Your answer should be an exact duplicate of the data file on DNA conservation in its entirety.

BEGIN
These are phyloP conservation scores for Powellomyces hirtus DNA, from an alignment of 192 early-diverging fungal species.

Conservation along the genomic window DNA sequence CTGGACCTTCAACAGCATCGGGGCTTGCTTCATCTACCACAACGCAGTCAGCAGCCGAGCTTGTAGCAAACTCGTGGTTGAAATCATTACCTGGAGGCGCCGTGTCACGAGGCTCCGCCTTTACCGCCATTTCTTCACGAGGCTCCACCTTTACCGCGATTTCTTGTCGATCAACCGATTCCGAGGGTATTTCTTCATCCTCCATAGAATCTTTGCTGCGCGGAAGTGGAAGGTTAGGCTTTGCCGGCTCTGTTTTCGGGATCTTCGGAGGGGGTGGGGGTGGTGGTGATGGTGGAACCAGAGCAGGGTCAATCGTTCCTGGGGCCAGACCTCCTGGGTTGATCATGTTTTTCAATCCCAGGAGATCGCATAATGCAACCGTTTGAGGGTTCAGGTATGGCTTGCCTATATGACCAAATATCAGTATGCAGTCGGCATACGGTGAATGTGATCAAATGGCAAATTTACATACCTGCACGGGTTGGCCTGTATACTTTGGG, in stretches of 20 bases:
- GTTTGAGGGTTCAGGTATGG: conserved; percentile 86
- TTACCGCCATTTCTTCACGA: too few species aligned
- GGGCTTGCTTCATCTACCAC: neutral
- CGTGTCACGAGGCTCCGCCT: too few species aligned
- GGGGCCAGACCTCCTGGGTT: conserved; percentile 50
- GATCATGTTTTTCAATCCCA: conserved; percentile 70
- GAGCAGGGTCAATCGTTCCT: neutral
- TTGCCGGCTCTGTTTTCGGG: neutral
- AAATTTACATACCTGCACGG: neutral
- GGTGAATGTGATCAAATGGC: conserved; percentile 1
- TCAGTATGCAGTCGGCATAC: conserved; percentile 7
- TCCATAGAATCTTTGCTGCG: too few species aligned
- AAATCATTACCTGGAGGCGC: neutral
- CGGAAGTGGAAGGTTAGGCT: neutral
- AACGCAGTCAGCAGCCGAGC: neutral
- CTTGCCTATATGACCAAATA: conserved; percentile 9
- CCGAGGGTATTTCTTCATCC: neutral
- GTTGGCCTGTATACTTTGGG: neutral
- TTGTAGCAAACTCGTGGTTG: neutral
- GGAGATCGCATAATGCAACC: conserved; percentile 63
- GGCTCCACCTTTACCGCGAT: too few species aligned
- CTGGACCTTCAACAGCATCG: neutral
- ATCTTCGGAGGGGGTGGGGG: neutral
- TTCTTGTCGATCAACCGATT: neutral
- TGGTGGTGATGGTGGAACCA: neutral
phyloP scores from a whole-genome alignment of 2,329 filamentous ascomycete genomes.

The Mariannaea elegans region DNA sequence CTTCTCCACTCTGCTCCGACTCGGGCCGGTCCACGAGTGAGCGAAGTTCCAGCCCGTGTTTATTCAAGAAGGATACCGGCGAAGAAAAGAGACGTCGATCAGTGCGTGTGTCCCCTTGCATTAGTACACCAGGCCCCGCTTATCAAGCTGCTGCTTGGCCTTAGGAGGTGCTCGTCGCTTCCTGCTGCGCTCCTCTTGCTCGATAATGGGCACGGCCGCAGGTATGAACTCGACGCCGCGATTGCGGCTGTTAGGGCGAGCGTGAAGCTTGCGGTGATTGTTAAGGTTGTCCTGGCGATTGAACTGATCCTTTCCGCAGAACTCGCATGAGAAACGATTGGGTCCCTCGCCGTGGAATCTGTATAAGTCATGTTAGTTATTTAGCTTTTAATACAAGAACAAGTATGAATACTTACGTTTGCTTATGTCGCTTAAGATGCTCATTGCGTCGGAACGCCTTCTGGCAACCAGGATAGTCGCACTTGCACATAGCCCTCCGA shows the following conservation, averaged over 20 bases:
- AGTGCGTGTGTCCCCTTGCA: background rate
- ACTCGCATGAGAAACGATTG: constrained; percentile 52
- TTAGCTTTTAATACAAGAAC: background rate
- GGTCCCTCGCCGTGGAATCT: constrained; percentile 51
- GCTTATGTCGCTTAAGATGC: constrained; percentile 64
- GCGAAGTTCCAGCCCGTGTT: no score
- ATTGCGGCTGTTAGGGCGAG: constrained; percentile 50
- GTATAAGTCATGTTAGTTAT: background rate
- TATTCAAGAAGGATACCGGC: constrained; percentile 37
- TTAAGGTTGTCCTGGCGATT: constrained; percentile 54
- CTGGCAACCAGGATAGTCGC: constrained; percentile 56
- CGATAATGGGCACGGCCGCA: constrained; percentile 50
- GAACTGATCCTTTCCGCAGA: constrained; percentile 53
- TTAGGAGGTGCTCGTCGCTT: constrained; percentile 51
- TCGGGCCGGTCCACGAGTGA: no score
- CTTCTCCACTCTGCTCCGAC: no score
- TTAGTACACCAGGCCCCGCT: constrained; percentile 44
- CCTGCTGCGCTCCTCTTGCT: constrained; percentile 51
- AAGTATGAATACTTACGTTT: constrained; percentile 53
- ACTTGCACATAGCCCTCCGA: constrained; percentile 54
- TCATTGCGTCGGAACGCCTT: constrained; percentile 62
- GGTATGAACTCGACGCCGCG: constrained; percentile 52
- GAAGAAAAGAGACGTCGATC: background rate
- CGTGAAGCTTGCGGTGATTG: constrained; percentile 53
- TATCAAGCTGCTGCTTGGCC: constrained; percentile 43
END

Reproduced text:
These are phyloP conservation scores for Powellomyces hirtus DNA, from an alignment of 192 early-diverging fungal species.

Conservation along the genomic window DNA sequence CTGGACCTTCAACAGCATCGGGGCTTGCTTCATCTACCACAACGCAGTCAGCAGCCGAGCTTGTAGCAAACTCGTGGTTGAAATCATTACCTGGAGGCGCCGTGTCACGAGGCTCCGCCTTTACCGCCATTTCTTCACGAGGCTCCACCTTTACCGCGATTTCTTGTCGATCAACCGATTCCGAGGGTATTTCTTCATCCTCCATAGAATCTTTGCTGCGCGGAAGTGGAAGGTTAGGCTTTGCCGGCTCTGTTTTCGGGATCTTCGGAGGGGGTGGGGGTGGTGGTGATGGTGGAACCAGAGCAGGGTCAATCGTTCCTGGGGCCAGACCTCCTGGGTTGATCATGTTTTTCAATCCCAGGAGATCGCATAATGCAACCGTTTGAGGGTTCAGGTATGGCTTGCCTATATGACCAAATATCAGTATGCAGTCGGCATACGGTGAATGTGATCAAATGGCAAATTTACATACCTGCACGGGTTGGCCTGTATACTTTGGG, in stretches of 20 bases:
- GTTTGAGGGTTCAGGTATGG: conserved; percentile 86
- TTACCGCCATTTCTTCACGA: too few species aligned
- GGGCTTGCTTCATCTACCAC: neutral
- CGTGTCACGAGGCTCCGCCT: too few species aligned
- GGGGCCAGACCTCCTGGGTT: conserved; percentile 50
- GATCATGTTTTTCAATCCCA: conserved; percentile 70
- GAGCAGGGTCAATCGTTCCT: neutral
- TTGCCGGCTCTGTTTTCGGG: neutral
- AAATTTACATACCTGCACGG: neutral
- GGTGAATGTGATCAAATGGC: conserved; percentile 1
- TCAGTATGCAGTCGGCATAC: conserved; percentile 7
- TCCATAGAATCTTTGCTGCG: too few species aligned
- AAATCATTACCTGGAGGCGC: neutral
- CGGAAGTGGAAGGTTAGGCT: neutral
- AACGCAGTCAGCAGCCGAGC: neutral
- CTTGCCTATATGACCAAATA: conserved; percentile 9
- CCGAGGGTATTTCTTCATCC: neutral
- GTTGGCCTGTATACTTTGGG: neutral
- TTGTAGCAAACTCGTGGTTG: neutral
- GGAGATCGCATAATGCAACC: conserved; percentile 63
- GGCTCCACCTTTACCGCGAT: too few species aligned
- CTGGACCTTCAACAGCATCG: neutral
- ATCTTCGGAGGGGGTGGGGG: neutral
- TTCTTGTCGATCAACCGATT: neutral
- TGGTGGTGATGGTGGAACCA: neutral
phyloP scores from a whole-genome alignment of 2,329 filamentous ascomycete genomes.

The Mariannaea elegans region DNA sequence CTTCTCCACTCTGCTCCGACTCGGGCCGGTCCACGAGTGAGCGAAGTTCCAGCCCGTGTTTATTCAAGAAGGATACCGGCGAAGAAAAGAGACGTCGATCAGTGCGTGTGTCCCCTTGCATTAGTACACCAGGCCCCGCTTATCAAGCTGCTGCTTGGCCTTAGGAGGTGCTCGTCGCTTCCTGCTGCGCTCCTCTTGCTCGATAATGGGCACGGCCGCAGGTATGAACTCGACGCCGCGATTGCGGCTGTTAGGGCGAGCGTGAAGCTTGCGGTGATTGTTAAGGTTGTCCTGGCGATTGAACTGATCCTTTCCGCAGAACTCGCATGAGAAACGATTGGGTCCCTCGCCGTGGAATCTGTATAAGTCATGTTAGTTATTTAGCTTTTAATACAAGAACAAGTATGAATACTTACGTTTGCTTATGTCGCTTAAGATGCTCATTGCGTCGGAACGCCTTCTGGCAACCAGGATAGTCGCACTTGCACATAGCCCTCCGA shows the following conservation, averaged over 20 bases:
- AGTGCGTGTGTCCCCTTGCA: background rate
- ACTCGCATGAGAAACGATTG: constrained; percentile 52
- TTAGCTTTTAATACAAGAAC: background rate
- GGTCCCTCGCCGTGGAATCT: constrained; percentile 51
- GCTTATGTCGCTTAAGATGC: constrained; percentile 64
- GCGAAGTTCCAGCCCGTGTT: no score
- ATTGCGGCTGTTAGGGCGAG: constrained; percentile 50
- GTATAAGTCATGTTAGTTAT: background rate
- TATTCAAGAAGGATACCGGC: constrained; percentile 37
- TTAAGGTTGTCCTGGCGATT: constrained; percentile 54
- CTGGCAACCAGGATAGTCGC: constrained; percentile 56
- CGATAATGGGCACGGCCGCA: constrained; percentile 50
- GAACTGATCCTTTCCGCAGA: constrained; percentile 53
- TTAGGAGGTGCTCGTCGCTT: constrained; percentile 51
- TCGGGCCGGTCCACGAGTGA: no score
- CTTCTCCACTCTGCTCCGAC: no score
- TTAGTACACCAGGCCCCGCT: constrained; percentile 44
- CCTGCTGCGCTCCTCTTGCT: constrained; percentile 51
- AAGTATGAATACTTACGTTT: constrained; percentile 53
- ACTTGCACATAGCCCTCCGA: constrained; percentile 54
- TCATTGCGTCGGAACGCCTT: constrained; percentile 62
- GGTATGAACTCGACGCCGCG: constrained; percentile 52
- GAAGAAAAGAGACGTCGATC: background rate
- CGTGAAGCTTGCGGTGATTG: constrained; percentile 53
- TATCAAGCTGCTGCTTGGCC: constrained; percentile 43